Burgeoning Indigenous land ownership: Diverse values and strategic potentialities

Date

2015

Authors

Altman, Jon
Markham, Francis

Journal Title

Journal ISSN

Volume Title

Publisher

The Federation Press

Abstract

There have been two major tranches of Indigenous land rights reform in Australia since colonisation. The first, during the 1970s to 1990s, was based on broadly compensatory land rights regimes passed by Commonwealth and State governments. By 1992 about eight per cent of the Australian continent was held under some form of land rights regime; almost all this land was located in remote Northern Territory and South Australia. Other land rights regimes, with more limited geographic coverage, have been legislated in every Australian State or Territory except for Western Australia and the Australian Capital Territory. In the aftermath of Mabo v Queensland in 1992 and the passage of the Native Title Act 1993, a second tranche of Indigenous land repossession has unfolded. Both land rights and native title are ongoing processes.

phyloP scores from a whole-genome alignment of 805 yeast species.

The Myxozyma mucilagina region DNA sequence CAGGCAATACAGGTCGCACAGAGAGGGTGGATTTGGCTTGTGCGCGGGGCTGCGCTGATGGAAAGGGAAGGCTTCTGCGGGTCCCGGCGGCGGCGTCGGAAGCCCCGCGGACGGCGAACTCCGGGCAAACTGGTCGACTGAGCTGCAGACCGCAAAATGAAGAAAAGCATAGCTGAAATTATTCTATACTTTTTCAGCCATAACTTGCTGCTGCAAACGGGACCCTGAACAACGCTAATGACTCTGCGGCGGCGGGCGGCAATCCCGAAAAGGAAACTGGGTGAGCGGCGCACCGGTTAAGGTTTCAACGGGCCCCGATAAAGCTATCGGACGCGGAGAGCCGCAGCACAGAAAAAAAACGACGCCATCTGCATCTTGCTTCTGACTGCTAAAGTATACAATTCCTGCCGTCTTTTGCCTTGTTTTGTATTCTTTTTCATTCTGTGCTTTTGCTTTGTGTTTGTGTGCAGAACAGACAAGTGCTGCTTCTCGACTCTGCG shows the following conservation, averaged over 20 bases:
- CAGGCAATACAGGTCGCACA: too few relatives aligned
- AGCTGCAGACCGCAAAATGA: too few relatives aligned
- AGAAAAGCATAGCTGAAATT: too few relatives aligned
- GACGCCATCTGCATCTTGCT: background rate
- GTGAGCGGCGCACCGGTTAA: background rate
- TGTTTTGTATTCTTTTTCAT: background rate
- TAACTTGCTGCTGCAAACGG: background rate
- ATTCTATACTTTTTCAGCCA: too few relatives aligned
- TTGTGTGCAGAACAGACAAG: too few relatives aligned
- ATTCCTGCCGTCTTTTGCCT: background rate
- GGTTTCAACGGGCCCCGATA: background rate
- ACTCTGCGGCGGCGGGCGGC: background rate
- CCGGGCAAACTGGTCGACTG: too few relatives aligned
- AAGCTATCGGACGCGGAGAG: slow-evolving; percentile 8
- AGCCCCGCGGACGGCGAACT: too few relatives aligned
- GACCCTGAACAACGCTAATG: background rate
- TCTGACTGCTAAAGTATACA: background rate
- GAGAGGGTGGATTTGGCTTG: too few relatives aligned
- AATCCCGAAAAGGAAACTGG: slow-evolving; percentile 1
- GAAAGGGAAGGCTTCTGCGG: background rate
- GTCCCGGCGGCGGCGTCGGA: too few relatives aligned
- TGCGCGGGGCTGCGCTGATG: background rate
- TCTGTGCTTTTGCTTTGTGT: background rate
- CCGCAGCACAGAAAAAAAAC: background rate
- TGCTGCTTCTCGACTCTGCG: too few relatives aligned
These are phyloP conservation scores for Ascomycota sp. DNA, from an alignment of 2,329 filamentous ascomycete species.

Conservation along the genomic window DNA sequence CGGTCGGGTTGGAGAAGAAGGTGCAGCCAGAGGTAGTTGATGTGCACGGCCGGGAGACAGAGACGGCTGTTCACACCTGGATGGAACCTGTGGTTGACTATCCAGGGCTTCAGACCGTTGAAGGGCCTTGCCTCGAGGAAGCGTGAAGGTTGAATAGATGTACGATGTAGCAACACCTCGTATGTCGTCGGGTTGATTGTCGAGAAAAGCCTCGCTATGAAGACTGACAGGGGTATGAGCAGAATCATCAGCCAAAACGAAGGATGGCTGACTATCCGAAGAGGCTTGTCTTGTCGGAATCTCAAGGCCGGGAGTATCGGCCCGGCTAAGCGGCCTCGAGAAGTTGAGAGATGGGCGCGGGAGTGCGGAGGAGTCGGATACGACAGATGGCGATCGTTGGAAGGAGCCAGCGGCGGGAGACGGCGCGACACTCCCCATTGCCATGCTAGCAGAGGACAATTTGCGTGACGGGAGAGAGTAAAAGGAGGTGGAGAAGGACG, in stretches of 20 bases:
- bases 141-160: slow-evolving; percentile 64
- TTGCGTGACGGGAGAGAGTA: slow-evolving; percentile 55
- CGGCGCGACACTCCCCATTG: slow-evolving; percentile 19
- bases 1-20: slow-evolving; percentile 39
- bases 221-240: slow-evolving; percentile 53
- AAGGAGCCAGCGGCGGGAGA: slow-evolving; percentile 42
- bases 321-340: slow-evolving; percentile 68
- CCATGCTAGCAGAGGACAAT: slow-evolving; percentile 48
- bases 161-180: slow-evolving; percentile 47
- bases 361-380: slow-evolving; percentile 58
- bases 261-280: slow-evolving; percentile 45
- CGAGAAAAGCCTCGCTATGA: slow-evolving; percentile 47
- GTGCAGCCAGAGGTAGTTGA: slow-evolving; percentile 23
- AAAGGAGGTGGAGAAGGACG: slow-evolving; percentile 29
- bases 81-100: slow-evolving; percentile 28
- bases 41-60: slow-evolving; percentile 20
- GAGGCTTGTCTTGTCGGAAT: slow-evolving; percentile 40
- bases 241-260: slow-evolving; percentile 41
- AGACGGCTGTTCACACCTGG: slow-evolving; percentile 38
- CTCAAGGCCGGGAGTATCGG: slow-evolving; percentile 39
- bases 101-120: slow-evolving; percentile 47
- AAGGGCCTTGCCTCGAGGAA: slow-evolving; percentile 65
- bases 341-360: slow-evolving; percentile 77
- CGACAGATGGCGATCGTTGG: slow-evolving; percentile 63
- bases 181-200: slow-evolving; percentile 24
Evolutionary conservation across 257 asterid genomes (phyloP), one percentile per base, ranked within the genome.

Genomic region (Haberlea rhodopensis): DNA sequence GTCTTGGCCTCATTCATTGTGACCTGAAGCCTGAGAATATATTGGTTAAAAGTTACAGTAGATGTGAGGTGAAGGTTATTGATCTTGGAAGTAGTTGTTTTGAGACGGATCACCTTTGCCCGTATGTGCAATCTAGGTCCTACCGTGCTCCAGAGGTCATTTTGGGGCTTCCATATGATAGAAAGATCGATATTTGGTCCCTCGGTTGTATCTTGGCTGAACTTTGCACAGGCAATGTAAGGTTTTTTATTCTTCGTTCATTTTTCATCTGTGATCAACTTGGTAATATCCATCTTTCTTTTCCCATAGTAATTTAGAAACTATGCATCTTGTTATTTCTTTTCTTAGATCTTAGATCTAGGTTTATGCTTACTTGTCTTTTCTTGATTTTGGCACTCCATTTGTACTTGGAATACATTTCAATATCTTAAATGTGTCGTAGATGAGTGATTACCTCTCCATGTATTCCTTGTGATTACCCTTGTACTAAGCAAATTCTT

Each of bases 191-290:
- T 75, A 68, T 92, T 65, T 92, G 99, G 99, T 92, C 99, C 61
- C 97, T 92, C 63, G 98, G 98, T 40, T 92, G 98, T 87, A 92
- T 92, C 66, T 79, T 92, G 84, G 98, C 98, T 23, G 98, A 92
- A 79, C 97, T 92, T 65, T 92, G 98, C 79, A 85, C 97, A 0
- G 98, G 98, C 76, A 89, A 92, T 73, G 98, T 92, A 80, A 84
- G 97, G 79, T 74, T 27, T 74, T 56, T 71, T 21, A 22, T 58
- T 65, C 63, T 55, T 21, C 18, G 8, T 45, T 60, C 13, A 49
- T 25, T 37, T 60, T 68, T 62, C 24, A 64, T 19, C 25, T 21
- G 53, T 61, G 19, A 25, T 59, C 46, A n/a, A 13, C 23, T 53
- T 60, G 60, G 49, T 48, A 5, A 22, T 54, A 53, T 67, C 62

Description

Keywords

Citation

Source

Type

Book chapter

Book Title

Native Title from Mabo to Akiba: A Vehicle for Change and Empowerment?

Entity type

Access Statement

License Rights

DOI

Restricted until

2037-12-31